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Implementation of a formal asset management program requires development of an interrelated family of KPIs derived from specific business goals that are applicable at all company levels. This also includes the recognition of the fact that financial measures are the fundamental measures of enterprise success.

Applying the measure of Overall Equipment Effectiveness

Within this context, Overall Equipment Effectiveness (OEE) has found wide application in the industry because it represents a true measure of the yield of process, factored to take due account of plant availability, plant performance, and quality achievement. The yield of a process multiplied by the selling price of the product creates revenue or with other words; the lifeblood of any business. Accurate measurements of Overall Equipment Effectiveness (OEE) provide management with a powerful tool for evaluating various business scenarios. The impact of improvements in Overall Equipment Effectiveness (OEE) can be easily calculated and converted to product output predictions. The result can then be translated into financial terms.

This approach may be of particular value when preparing financial justification for investments in maintenance technology.

The synergy of OEE and TEEP combined

Used in the same way, Total Effective Equipment Performance (TEEP) measurements can be used to evaluate changes in process scheduling. For example:

  • Moving from single to multiple shift 
  • Reducing planned outages through improved shutdown management techniques 

However, the objective of the business is not revenue at any cost. OEE (and TEEP) can be improved by measures, such as over maintenance or investment in over specified equipment. This may result in improved OEE but will not necessarily be beneficial for the business. This is the primary shortcoming of OEE: it takes no real account of cost.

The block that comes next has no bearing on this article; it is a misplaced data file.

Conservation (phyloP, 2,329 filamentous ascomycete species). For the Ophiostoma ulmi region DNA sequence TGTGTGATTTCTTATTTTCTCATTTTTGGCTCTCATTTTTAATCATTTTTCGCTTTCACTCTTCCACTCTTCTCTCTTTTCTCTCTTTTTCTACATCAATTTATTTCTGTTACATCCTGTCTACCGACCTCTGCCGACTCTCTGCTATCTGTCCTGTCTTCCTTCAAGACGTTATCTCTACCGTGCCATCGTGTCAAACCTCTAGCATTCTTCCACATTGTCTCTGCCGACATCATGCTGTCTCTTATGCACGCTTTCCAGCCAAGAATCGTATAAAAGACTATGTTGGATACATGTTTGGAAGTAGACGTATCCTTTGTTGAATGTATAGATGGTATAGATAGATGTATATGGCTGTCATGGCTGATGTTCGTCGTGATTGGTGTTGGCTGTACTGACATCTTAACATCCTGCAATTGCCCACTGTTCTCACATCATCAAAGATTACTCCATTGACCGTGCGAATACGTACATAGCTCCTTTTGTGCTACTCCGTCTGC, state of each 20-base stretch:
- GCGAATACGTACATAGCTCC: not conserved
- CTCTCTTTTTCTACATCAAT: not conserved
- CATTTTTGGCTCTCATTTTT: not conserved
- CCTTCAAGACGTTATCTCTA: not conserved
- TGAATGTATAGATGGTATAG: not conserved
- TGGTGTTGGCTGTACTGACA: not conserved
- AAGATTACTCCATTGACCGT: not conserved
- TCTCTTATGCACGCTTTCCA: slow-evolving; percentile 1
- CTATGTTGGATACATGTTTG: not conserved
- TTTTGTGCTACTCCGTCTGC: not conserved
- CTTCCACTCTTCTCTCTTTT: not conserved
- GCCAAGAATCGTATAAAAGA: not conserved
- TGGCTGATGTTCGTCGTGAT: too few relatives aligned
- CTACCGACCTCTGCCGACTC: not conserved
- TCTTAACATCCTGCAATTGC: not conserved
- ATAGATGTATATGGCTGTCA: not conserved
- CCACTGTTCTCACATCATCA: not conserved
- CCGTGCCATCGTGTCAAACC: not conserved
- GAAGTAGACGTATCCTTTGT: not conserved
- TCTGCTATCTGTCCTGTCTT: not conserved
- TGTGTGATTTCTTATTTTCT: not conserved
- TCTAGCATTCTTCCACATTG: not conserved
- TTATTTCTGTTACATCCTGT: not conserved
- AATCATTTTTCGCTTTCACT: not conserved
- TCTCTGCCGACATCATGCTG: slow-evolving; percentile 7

As a result, an asset management program often employs a range of financial KPIs, typically dictated by the corporate accounting practices of the enterprise. A simplistic description of such accounting process is presented in the Producer Value Model below.

Producer Value Model explained

Most manufacturing companies can be considered to comprise three tiers of operation as illustrated in the model above. At the center is the manufacturing process itself, which takes in raw materials that it converts to saleable product. It is in this area of the business that OEE measurement have application. Supporting the manufacturing process is a lower tier of business processes, including:

  • Operations and maintenance functions
  • Administration functions
  • Logistics
  • Utilities
  • Safety/compliance functions
  • Environmental/effluent controls

The output of the manufacturing process feeds the upper tier of the operation comprising the financial processes.

The manufacturing process generates yield, which is converted into revenue. It also generates costs that must be paid from that revenue. From the residual a deduction must then be made to cover sales and administration costs. The amount that is left is known as operating income. Taxes are deducted from the operating income, to leave after tax operating profit.

This profit provides the basis for the principal financial KPIs typically employed at corporate level. Return on Net Assets (RONA) is the ratio between after tax operating profit, and the net assets value of the enterprise.

What is the cost of capital?

Return on Assets is widely used, although it ignores the cost of capital. Economic Value Added (EVA) is a financial performance indicator that addresses this issue.

Maintenance is often viewed as necessary cost, so the concept of value added may appear irrelevant to the maintenance situation. However, good maintenance practices do add value to a business. This especially by increasing availability as well as operating – and quality rate.

Furthermore, effective application of maintenance strategy reduces the need for capital by improving the reliability if existing assets and extending asset life. Ultimately, this reduces the amount of capital tied up in spare equipment as well as parts inventories and therefore, it has a direct and significant influence on Economic Value Added.

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